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U.S. manufacturing cranking into higher gear, new report indicates

December 02, 2013|By Don Lee
  • An autoworker installs a dashboard at Ford's Michigan Assembly Plant.
An autoworker installs a dashboard at Ford's Michigan Assembly Plant. (Mira Oberman / AFP/Getty…)

WASHINGTON -- The American manufacturing industry appears to be getting back some of its mojo.

After slumping in the spring, a key measure of U.S. factory activity increased for the sixth straight month in November, reaching its highest level in 2 1/2 years.

In a report Monday, the closely followed ISM manufacturing index increased to 57.3, from 56.4 in October, driven by sizable gains in employment, new orders and exports. The latest overall reading reached its best level since April 2011 and was well ahead of analysts' average forecast for a drop to about 55 in November.

Some economists see the ISM report as overstating the rebound in manufacturing; other measures of industrial production and sales have been less glowing. But most of the indicators point to a generally improving trend for American manufacturing, which could give a good boost to U.S. economic and employment growth.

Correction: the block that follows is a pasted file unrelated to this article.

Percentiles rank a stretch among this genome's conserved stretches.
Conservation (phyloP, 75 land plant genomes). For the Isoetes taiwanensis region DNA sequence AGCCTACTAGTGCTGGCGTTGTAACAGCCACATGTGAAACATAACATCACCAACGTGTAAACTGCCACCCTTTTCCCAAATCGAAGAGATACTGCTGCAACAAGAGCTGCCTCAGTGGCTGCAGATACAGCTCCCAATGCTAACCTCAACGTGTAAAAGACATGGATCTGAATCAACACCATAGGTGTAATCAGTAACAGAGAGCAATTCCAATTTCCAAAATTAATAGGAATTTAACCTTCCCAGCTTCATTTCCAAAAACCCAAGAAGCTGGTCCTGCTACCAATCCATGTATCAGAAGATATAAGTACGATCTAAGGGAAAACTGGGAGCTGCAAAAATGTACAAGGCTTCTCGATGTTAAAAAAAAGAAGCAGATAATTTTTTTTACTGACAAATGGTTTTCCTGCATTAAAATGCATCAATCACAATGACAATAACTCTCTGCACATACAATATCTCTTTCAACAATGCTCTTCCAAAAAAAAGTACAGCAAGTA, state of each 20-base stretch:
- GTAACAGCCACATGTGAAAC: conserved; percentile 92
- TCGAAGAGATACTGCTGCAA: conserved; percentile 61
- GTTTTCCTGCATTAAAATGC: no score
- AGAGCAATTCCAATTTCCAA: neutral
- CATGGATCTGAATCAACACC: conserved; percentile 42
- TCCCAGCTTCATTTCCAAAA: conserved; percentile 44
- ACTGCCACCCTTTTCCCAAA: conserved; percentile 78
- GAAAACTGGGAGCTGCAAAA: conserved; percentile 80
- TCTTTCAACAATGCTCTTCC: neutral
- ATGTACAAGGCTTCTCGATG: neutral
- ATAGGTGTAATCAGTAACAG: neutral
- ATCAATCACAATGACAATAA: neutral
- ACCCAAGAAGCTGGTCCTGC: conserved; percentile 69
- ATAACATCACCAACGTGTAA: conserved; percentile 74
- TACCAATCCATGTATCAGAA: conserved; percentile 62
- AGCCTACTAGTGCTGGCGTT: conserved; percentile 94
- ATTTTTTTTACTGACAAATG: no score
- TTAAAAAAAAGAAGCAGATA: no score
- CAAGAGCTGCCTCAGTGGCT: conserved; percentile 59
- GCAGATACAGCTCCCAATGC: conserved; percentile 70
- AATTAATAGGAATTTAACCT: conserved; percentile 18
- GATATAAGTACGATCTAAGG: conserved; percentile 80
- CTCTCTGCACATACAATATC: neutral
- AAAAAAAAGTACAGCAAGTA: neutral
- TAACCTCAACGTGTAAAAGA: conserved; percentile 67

Manufacturing led the economy out of the Great Recession and helped fuel the jobs recovery that began in 2010, but with Europe's economy on the ropes and U.S. growth slogging along at a slow pace, factories have been relatively quiet over the last year.   

Hiring at factories has picked up since the summer, and the jump in the employment component of the latest ISM index suggests that manufacturing payrolls could show a surprisingly strong gain when the November jobs report is released Friday. Car makers and producers of furniture and food products had solid job gains in the October report, but computer and electronics manufacturers trimmed their payrolls.

Heading into the new year, manufacturers in the U.S. and around the world are looking better, with a reviving Europe, improvements in Japan and a firming of China's economy. U.S. economic growth is expected to accelerate next year as well, but recent weakness in corporate capital spending, perhaps stemming partly from federal policy uncertainties, could restrain American manufacturing activity.

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